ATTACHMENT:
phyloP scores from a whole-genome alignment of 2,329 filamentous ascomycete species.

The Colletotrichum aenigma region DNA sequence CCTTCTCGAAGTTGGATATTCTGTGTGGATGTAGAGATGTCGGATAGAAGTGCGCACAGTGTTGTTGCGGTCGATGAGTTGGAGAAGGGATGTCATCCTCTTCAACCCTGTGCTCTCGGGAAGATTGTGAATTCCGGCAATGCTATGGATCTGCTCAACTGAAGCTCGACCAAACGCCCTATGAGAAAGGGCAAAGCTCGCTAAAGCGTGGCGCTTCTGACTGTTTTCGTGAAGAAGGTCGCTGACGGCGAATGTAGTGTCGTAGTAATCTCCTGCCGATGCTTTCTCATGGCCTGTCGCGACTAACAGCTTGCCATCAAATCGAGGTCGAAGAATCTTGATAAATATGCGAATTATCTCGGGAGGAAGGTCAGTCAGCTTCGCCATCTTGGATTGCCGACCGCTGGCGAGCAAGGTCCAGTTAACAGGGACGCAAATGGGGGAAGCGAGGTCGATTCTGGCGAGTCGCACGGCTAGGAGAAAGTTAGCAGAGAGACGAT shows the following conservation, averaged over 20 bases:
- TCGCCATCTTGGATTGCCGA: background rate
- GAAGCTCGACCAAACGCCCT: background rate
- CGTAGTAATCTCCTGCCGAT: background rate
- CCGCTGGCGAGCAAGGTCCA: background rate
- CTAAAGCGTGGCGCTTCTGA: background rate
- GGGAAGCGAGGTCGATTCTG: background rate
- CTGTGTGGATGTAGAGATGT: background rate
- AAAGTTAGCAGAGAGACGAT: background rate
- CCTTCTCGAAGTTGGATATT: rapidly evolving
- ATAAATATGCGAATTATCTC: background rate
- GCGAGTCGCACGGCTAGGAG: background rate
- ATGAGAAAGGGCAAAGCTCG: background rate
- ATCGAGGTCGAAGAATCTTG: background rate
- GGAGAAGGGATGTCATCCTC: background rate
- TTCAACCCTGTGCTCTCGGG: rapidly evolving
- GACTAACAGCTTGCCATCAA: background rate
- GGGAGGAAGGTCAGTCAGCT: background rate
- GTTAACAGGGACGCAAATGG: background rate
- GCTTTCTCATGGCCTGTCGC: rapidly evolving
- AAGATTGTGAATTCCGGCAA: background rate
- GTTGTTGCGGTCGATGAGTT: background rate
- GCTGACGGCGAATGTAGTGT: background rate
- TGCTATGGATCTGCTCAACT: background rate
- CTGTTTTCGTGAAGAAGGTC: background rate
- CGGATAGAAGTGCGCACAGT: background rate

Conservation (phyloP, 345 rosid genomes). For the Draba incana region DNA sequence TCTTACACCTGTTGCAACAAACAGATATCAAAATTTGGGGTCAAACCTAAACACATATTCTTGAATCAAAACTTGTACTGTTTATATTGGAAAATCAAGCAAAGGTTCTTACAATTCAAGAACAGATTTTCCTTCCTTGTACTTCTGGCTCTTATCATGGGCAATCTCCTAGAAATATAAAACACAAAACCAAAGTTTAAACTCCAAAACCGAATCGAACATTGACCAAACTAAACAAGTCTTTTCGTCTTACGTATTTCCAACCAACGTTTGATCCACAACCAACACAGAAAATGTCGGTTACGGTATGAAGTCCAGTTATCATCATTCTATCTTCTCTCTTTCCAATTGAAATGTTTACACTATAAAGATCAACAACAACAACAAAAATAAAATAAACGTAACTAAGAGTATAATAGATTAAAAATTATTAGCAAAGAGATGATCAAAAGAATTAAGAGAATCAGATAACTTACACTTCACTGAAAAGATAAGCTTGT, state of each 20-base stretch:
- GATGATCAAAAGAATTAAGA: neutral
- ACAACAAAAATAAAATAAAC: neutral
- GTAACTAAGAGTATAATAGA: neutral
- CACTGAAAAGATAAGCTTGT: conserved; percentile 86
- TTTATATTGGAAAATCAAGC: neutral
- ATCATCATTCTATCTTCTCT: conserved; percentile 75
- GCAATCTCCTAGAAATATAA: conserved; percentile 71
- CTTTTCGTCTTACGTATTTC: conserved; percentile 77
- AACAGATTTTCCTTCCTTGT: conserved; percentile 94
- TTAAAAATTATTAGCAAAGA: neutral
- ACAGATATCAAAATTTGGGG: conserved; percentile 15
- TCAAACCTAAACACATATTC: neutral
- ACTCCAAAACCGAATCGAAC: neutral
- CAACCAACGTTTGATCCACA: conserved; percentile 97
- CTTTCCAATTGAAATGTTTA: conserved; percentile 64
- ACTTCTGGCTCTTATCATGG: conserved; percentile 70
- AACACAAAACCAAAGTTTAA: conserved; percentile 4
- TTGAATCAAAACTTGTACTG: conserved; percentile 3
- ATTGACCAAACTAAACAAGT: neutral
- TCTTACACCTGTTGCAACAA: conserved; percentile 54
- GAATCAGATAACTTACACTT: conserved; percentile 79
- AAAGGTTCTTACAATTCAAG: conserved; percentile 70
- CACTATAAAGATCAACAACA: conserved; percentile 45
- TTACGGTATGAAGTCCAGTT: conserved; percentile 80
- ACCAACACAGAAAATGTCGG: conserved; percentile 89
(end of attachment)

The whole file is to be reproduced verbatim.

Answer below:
phyloP scores from a whole-genome alignment of 2,329 filamentous ascomycete species.

The Colletotrichum aenigma region DNA sequence CCTTCTCGAAGTTGGATATTCTGTGTGGATGTAGAGATGTCGGATAGAAGTGCGCACAGTGTTGTTGCGGTCGATGAGTTGGAGAAGGGATGTCATCCTCTTCAACCCTGTGCTCTCGGGAAGATTGTGAATTCCGGCAATGCTATGGATCTGCTCAACTGAAGCTCGACCAAACGCCCTATGAGAAAGGGCAAAGCTCGCTAAAGCGTGGCGCTTCTGACTGTTTTCGTGAAGAAGGTCGCTGACGGCGAATGTAGTGTCGTAGTAATCTCCTGCCGATGCTTTCTCATGGCCTGTCGCGACTAACAGCTTGCCATCAAATCGAGGTCGAAGAATCTTGATAAATATGCGAATTATCTCGGGAGGAAGGTCAGTCAGCTTCGCCATCTTGGATTGCCGACCGCTGGCGAGCAAGGTCCAGTTAACAGGGACGCAAATGGGGGAAGCGAGGTCGATTCTGGCGAGTCGCACGGCTAGGAGAAAGTTAGCAGAGAGACGAT shows the following conservation, averaged over 20 bases:
- TCGCCATCTTGGATTGCCGA: background rate
- GAAGCTCGACCAAACGCCCT: background rate
- CGTAGTAATCTCCTGCCGAT: background rate
- CCGCTGGCGAGCAAGGTCCA: background rate
- CTAAAGCGTGGCGCTTCTGA: background rate
- GGGAAGCGAGGTCGATTCTG: background rate
- CTGTGTGGATGTAGAGATGT: background rate
- AAAGTTAGCAGAGAGACGAT: background rate
- CCTTCTCGAAGTTGGATATT: rapidly evolving
- ATAAATATGCGAATTATCTC: background rate
- GCGAGTCGCACGGCTAGGAG: background rate
- ATGAGAAAGGGCAAAGCTCG: background rate
- ATCGAGGTCGAAGAATCTTG: background rate
- GGAGAAGGGATGTCATCCTC: background rate
- TTCAACCCTGTGCTCTCGGG: rapidly evolving
- GACTAACAGCTTGCCATCAA: background rate
- GGGAGGAAGGTCAGTCAGCT: background rate
- GTTAACAGGGACGCAAATGG: background rate
- GCTTTCTCATGGCCTGTCGC: rapidly evolving
- AAGATTGTGAATTCCGGCAA: background rate
- GTTGTTGCGGTCGATGAGTT: background rate
- GCTGACGGCGAATGTAGTGT: background rate
- TGCTATGGATCTGCTCAACT: background rate
- CTGTTTTCGTGAAGAAGGTC: background rate
- CGGATAGAAGTGCGCACAGT: background rate

Conservation (phyloP, 345 rosid genomes). For the Draba incana region DNA sequence TCTTACACCTGTTGCAACAAACAGATATCAAAATTTGGGGTCAAACCTAAACACATATTCTTGAATCAAAACTTGTACTGTTTATATTGGAAAATCAAGCAAAGGTTCTTACAATTCAAGAACAGATTTTCCTTCCTTGTACTTCTGGCTCTTATCATGGGCAATCTCCTAGAAATATAAAACACAAAACCAAAGTTTAAACTCCAAAACCGAATCGAACATTGACCAAACTAAACAAGTCTTTTCGTCTTACGTATTTCCAACCAACGTTTGATCCACAACCAACACAGAAAATGTCGGTTACGGTATGAAGTCCAGTTATCATCATTCTATCTTCTCTCTTTCCAATTGAAATGTTTACACTATAAAGATCAACAACAACAACAAAAATAAAATAAACGTAACTAAGAGTATAATAGATTAAAAATTATTAGCAAAGAGATGATCAAAAGAATTAAGAGAATCAGATAACTTACACTTCACTGAAAAGATAAGCTTGT, state of each 20-base stretch:
- GATGATCAAAAGAATTAAGA: neutral
- ACAACAAAAATAAAATAAAC: neutral
- GTAACTAAGAGTATAATAGA: neutral
- CACTGAAAAGATAAGCTTGT: conserved; percentile 86
- TTTATATTGGAAAATCAAGC: neutral
- ATCATCATTCTATCTTCTCT: conserved; percentile 75
- GCAATCTCCTAGAAATATAA: conserved; percentile 71
- CTTTTCGTCTTACGTATTTC: conserved; percentile 77
- AACAGATTTTCCTTCCTTGT: conserved; percentile 94
- TTAAAAATTATTAGCAAAGA: neutral
- ACAGATATCAAAATTTGGGG: conserved; percentile 15
- TCAAACCTAAACACATATTC: neutral
- ACTCCAAAACCGAATCGAAC: neutral
- CAACCAACGTTTGATCCACA: conserved; percentile 97
- CTTTCCAATTGAAATGTTTA: conserved; percentile 64
- ACTTCTGGCTCTTATCATGG: conserved; percentile 70
- AACACAAAACCAAAGTTTAA: conserved; percentile 4
- TTGAATCAAAACTTGTACTG: conserved; percentile 3
- ATTGACCAAACTAAACAAGT: neutral
- TCTTACACCTGTTGCAACAA: conserved; percentile 54
- GAATCAGATAACTTACACTT: conserved; percentile 79
- AAAGGTTCTTACAATTCAAG: conserved; percentile 70
- CACTATAAAGATCAACAACA: conserved; percentile 45
- TTACGGTATGAAGTCCAGTT: conserved; percentile 80
- ACCAACACAGAAAATGTCGG: conserved; percentile 89